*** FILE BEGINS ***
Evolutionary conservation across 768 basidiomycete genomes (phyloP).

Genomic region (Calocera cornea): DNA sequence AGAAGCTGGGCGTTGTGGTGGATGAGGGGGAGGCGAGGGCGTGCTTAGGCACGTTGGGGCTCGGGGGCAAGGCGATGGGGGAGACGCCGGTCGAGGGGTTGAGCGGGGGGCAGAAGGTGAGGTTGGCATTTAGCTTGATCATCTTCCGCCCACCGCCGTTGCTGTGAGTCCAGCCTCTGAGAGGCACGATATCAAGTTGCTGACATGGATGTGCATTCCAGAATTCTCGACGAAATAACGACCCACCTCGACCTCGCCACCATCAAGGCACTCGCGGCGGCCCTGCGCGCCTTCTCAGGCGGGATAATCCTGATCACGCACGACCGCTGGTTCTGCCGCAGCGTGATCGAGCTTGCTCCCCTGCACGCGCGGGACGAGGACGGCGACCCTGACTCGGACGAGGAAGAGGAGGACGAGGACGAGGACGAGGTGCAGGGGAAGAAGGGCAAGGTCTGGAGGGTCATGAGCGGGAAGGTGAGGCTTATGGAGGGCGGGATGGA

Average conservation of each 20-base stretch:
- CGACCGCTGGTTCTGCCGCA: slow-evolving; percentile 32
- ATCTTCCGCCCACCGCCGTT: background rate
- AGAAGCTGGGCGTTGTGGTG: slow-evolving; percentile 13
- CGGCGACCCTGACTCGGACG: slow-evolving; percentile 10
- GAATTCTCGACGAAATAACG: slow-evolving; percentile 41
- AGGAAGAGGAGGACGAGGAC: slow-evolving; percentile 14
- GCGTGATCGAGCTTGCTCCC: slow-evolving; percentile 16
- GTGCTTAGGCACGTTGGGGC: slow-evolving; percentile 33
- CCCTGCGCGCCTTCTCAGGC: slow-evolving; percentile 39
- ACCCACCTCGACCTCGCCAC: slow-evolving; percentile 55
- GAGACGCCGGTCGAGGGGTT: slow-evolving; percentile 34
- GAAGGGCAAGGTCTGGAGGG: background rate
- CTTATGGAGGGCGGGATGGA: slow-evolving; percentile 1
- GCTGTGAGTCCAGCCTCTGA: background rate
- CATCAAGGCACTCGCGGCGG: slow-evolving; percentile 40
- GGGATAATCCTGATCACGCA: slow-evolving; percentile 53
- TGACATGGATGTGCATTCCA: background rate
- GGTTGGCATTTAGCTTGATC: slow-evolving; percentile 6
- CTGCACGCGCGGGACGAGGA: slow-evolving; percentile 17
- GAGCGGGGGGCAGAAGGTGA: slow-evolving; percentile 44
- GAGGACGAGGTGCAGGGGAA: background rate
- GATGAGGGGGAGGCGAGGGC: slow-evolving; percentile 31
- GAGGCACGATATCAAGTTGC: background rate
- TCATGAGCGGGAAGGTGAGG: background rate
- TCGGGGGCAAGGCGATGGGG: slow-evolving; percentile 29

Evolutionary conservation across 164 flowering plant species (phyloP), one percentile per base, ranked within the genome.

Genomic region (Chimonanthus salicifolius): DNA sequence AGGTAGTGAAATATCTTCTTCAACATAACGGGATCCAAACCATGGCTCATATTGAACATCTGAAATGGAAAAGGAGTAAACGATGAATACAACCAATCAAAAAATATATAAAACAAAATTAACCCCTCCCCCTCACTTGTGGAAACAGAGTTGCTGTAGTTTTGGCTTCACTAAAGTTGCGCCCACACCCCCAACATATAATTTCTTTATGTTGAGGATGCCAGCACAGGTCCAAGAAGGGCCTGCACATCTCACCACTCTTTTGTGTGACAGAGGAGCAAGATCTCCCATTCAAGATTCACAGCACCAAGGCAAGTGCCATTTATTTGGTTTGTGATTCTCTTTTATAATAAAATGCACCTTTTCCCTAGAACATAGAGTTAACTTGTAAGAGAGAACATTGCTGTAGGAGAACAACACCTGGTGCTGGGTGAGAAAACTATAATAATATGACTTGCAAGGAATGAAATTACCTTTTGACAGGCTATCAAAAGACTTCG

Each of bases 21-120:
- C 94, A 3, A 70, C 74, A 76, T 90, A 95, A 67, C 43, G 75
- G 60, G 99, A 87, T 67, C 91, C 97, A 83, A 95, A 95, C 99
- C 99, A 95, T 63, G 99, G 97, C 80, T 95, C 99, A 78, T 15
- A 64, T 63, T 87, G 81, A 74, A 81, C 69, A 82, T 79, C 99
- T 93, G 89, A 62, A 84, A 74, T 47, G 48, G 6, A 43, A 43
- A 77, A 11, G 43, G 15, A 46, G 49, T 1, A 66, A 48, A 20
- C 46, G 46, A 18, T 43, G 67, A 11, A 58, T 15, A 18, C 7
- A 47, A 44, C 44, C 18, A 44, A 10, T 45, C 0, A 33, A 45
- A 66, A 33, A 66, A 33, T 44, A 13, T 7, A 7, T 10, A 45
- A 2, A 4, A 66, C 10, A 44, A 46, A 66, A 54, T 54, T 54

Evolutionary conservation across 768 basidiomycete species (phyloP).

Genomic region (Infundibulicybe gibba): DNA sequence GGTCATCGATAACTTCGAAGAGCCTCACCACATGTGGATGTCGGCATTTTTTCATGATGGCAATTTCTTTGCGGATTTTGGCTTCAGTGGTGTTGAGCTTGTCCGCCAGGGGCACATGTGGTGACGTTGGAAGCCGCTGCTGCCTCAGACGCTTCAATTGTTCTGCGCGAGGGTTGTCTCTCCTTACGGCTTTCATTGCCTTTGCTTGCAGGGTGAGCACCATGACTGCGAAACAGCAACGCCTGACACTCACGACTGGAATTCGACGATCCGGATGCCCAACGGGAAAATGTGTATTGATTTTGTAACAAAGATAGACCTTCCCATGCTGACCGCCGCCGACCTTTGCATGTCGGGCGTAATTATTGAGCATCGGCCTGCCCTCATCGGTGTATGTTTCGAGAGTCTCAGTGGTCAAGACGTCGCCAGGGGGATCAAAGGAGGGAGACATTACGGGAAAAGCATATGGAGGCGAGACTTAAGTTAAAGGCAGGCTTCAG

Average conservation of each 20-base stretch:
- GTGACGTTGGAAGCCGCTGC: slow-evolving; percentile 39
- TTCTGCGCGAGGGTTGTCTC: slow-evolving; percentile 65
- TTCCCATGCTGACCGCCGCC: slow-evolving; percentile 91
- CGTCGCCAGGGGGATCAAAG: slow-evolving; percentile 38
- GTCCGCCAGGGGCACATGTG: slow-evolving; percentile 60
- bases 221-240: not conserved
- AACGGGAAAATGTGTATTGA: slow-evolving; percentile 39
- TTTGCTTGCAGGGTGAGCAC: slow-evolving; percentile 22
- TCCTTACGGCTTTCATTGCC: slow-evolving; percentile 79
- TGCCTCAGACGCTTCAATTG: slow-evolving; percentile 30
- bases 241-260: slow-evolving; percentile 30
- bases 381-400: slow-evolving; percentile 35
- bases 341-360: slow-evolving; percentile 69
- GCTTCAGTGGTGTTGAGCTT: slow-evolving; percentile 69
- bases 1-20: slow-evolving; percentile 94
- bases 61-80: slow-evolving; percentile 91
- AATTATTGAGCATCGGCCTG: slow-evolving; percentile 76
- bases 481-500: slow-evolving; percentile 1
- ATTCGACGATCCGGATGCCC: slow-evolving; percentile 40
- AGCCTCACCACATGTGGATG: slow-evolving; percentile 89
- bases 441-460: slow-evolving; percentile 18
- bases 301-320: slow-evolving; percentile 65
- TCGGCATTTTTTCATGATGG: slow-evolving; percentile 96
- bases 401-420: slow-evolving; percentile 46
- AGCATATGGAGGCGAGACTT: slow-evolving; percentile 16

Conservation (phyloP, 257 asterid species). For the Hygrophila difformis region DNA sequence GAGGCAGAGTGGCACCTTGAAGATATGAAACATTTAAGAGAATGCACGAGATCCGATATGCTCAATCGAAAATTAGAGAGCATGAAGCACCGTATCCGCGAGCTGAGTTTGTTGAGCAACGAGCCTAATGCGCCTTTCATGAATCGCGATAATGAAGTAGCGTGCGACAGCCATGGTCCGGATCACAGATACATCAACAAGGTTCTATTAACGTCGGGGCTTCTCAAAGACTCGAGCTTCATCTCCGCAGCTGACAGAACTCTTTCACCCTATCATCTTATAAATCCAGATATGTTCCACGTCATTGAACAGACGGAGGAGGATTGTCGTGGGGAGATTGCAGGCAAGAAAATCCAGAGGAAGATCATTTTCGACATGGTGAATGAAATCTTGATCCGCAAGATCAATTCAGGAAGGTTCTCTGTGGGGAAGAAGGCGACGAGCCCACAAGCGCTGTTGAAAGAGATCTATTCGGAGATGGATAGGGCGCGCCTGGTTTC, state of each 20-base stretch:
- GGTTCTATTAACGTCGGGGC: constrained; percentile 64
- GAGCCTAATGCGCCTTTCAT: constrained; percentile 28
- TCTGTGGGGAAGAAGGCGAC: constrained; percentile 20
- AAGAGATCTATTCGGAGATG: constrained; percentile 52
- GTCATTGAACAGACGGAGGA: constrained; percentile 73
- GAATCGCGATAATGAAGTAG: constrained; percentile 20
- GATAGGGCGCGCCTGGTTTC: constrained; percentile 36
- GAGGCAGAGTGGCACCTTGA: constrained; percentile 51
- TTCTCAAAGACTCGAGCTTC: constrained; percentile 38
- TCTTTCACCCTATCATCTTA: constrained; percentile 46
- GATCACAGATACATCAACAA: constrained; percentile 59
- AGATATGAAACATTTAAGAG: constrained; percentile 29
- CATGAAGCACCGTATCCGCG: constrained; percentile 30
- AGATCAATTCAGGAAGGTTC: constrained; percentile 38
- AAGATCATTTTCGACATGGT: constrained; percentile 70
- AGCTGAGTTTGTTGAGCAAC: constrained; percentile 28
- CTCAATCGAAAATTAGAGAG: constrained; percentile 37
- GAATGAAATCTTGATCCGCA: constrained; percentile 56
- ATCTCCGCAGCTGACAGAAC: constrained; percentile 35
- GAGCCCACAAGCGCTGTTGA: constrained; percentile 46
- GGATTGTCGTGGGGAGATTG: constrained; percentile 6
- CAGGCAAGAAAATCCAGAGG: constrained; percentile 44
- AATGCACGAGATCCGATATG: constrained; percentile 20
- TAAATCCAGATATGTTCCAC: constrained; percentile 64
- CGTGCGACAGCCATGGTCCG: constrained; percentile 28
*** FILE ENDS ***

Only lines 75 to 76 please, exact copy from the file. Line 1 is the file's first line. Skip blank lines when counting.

- GTCATTGAACAGACGGAGGA: constrained; percentile 73
- GAATCGCGATAATGAAGTAG: constrained; percentile 20